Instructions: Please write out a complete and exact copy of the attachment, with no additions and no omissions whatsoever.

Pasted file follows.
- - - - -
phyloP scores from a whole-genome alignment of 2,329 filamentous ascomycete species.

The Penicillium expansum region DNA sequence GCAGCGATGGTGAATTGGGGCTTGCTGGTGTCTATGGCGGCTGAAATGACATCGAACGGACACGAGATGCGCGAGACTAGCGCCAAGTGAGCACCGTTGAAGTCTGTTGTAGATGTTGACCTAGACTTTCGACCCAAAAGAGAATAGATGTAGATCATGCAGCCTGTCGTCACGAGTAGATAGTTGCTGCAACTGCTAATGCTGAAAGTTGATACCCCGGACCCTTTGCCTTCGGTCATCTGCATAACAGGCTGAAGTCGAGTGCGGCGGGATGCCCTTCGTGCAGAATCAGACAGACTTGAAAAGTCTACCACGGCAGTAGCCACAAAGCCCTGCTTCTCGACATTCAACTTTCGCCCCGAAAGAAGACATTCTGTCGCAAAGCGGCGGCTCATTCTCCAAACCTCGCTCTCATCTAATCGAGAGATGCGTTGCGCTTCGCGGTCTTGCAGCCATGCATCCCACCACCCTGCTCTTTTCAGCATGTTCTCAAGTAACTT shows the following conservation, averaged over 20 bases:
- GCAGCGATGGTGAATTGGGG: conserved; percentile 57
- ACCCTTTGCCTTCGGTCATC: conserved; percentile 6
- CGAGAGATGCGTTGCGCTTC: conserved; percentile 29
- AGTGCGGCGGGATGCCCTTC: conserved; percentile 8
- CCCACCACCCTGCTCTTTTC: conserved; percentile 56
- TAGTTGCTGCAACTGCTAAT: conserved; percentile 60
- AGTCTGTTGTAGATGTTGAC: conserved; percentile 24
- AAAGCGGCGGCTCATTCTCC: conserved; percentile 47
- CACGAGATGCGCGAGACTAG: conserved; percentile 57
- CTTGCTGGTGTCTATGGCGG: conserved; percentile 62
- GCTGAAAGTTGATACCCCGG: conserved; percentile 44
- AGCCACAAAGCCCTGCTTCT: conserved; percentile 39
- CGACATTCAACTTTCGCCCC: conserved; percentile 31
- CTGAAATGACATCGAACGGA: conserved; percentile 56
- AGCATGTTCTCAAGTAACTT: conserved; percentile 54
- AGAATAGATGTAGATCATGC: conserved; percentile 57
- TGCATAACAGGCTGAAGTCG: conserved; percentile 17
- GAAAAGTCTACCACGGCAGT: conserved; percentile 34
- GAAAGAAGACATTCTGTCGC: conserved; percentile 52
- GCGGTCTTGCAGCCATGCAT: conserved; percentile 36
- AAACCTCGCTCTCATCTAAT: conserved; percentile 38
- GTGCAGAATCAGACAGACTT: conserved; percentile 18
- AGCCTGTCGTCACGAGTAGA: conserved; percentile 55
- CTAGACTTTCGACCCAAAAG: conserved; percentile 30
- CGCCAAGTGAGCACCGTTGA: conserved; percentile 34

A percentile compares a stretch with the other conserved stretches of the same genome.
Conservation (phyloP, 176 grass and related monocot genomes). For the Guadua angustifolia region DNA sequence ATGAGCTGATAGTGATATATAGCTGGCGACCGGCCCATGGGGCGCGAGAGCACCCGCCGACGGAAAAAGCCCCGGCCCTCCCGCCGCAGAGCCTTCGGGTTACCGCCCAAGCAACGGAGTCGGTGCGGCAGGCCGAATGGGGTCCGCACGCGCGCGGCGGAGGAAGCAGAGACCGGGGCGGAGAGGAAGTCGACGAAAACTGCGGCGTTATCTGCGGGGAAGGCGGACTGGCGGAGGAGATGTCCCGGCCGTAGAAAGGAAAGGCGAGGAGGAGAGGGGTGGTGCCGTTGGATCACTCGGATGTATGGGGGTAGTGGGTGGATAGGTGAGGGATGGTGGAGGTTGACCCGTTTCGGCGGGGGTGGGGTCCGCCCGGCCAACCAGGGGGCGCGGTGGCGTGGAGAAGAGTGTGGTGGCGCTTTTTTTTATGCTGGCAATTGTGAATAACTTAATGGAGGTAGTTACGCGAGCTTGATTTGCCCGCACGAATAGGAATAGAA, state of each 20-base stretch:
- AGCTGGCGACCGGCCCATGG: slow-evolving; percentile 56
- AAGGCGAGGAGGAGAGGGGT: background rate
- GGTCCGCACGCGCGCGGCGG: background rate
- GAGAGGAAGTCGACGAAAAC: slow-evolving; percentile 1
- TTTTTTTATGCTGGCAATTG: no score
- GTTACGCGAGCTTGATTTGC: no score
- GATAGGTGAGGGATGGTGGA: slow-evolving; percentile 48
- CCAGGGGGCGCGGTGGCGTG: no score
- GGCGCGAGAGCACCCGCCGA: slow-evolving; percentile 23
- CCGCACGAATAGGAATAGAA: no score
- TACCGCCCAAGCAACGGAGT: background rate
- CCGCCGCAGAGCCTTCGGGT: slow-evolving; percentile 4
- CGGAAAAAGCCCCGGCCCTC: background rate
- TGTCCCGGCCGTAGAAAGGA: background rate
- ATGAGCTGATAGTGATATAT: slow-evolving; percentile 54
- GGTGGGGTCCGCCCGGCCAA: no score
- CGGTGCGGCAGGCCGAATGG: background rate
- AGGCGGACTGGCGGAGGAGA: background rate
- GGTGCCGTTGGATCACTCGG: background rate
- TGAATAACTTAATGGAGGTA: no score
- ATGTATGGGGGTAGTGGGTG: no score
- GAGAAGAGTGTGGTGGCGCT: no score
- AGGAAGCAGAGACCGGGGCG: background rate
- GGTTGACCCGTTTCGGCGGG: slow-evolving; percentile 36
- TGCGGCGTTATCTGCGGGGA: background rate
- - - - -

phyloP scores from a whole-genome alignment of 2,329 filamentous ascomycete species.

The Penicillium expansum region DNA sequence GCAGCGATGGTGAATTGGGGCTTGCTGGTGTCTATGGCGGCTGAAATGACATCGAACGGACACGAGATGCGCGAGACTAGCGCCAAGTGAGCACCGTTGAAGTCTGTTGTAGATGTTGACCTAGACTTTCGACCCAAAAGAGAATAGATGTAGATCATGCAGCCTGTCGTCACGAGTAGATAGTTGCTGCAACTGCTAATGCTGAAAGTTGATACCCCGGACCCTTTGCCTTCGGTCATCTGCATAACAGGCTGAAGTCGAGTGCGGCGGGATGCCCTTCGTGCAGAATCAGACAGACTTGAAAAGTCTACCACGGCAGTAGCCACAAAGCCCTGCTTCTCGACATTCAACTTTCGCCCCGAAAGAAGACATTCTGTCGCAAAGCGGCGGCTCATTCTCCAAACCTCGCTCTCATCTAATCGAGAGATGCGTTGCGCTTCGCGGTCTTGCAGCCATGCATCCCACCACCCTGCTCTTTTCAGCATGTTCTCAAGTAACTT shows the following conservation, averaged over 20 bases:
- GCAGCGATGGTGAATTGGGG: conserved; percentile 57
- ACCCTTTGCCTTCGGTCATC: conserved; percentile 6
- CGAGAGATGCGTTGCGCTTC: conserved; percentile 29
- AGTGCGGCGGGATGCCCTTC: conserved; percentile 8
- CCCACCACCCTGCTCTTTTC: conserved; percentile 56
- TAGTTGCTGCAACTGCTAAT: conserved; percentile 60
- AGTCTGTTGTAGATGTTGAC: conserved; percentile 24
- AAAGCGGCGGCTCATTCTCC: conserved; percentile 47
- CACGAGATGCGCGAGACTAG: conserved; percentile 57
- CTTGCTGGTGTCTATGGCGG: conserved; percentile 62
- GCTGAAAGTTGATACCCCGG: conserved; percentile 44
- AGCCACAAAGCCCTGCTTCT: conserved; percentile 39
- CGACATTCAACTTTCGCCCC: conserved; percentile 31
- CTGAAATGACATCGAACGGA: conserved; percentile 56
- AGCATGTTCTCAAGTAACTT: conserved; percentile 54
- AGAATAGATGTAGATCATGC: conserved; percentile 57
- TGCATAACAGGCTGAAGTCG: conserved; percentile 17
- GAAAAGTCTACCACGGCAGT: conserved; percentile 34
- GAAAGAAGACATTCTGTCGC: conserved; percentile 52
- GCGGTCTTGCAGCCATGCAT: conserved; percentile 36
- AAACCTCGCTCTCATCTAAT: conserved; percentile 38
- GTGCAGAATCAGACAGACTT: conserved; percentile 18
- AGCCTGTCGTCACGAGTAGA: conserved; percentile 55
- CTAGACTTTCGACCCAAAAG: conserved; percentile 30
- CGCCAAGTGAGCACCGTTGA: conserved; percentile 34

A percentile compares a stretch with the other conserved stretches of the same genome.
Conservation (phyloP, 176 grass and related monocot genomes). For the Guadua angustifolia region DNA sequence ATGAGCTGATAGTGATATATAGCTGGCGACCGGCCCATGGGGCGCGAGAGCACCCGCCGACGGAAAAAGCCCCGGCCCTCCCGCCGCAGAGCCTTCGGGTTACCGCCCAAGCAACGGAGTCGGTGCGGCAGGCCGAATGGGGTCCGCACGCGCGCGGCGGAGGAAGCAGAGACCGGGGCGGAGAGGAAGTCGACGAAAACTGCGGCGTTATCTGCGGGGAAGGCGGACTGGCGGAGGAGATGTCCCGGCCGTAGAAAGGAAAGGCGAGGAGGAGAGGGGTGGTGCCGTTGGATCACTCGGATGTATGGGGGTAGTGGGTGGATAGGTGAGGGATGGTGGAGGTTGACCCGTTTCGGCGGGGGTGGGGTCCGCCCGGCCAACCAGGGGGCGCGGTGGCGTGGAGAAGAGTGTGGTGGCGCTTTTTTTTATGCTGGCAATTGTGAATAACTTAATGGAGGTAGTTACGCGAGCTTGATTTGCCCGCACGAATAGGAATAGAA, state of each 20-base stretch:
- AGCTGGCGACCGGCCCATGG: slow-evolving; percentile 56
- AAGGCGAGGAGGAGAGGGGT: background rate
- GGTCCGCACGCGCGCGGCGG: background rate
- GAGAGGAAGTCGACGAAAAC: slow-evolving; percentile 1
- TTTTTTTATGCTGGCAATTG: no score
- GTTACGCGAGCTTGATTTGC: no score
- GATAGGTGAGGGATGGTGGA: slow-evolving; percentile 48
- CCAGGGGGCGCGGTGGCGTG: no score
- GGCGCGAGAGCACCCGCCGA: slow-evolving; percentile 23
- CCGCACGAATAGGAATAGAA: no score
- TACCGCCCAAGCAACGGAGT: background rate
- CCGCCGCAGAGCCTTCGGGT: slow-evolving; percentile 4
- CGGAAAAAGCCCCGGCCCTC: background rate
- TGTCCCGGCCGTAGAAAGGA: background rate
- ATGAGCTGATAGTGATATAT: slow-evolving; percentile 54
- GGTGGGGTCCGCCCGGCCAA: no score
- CGGTGCGGCAGGCCGAATGG: background rate
- AGGCGGACTGGCGGAGGAGA: background rate
- GGTGCCGTTGGATCACTCGG: background rate
- TGAATAACTTAATGGAGGTA: no score
- ATGTATGGGGGTAGTGGGTG: no score
- GAGAAGAGTGTGGTGGCGCT: no score
- AGGAAGCAGAGACCGGGGCG: background rate
- GGTTGACCCGTTTCGGCGGG: slow-evolving; percentile 36
- TGCGGCGTTATCTGCGGGGA: background rate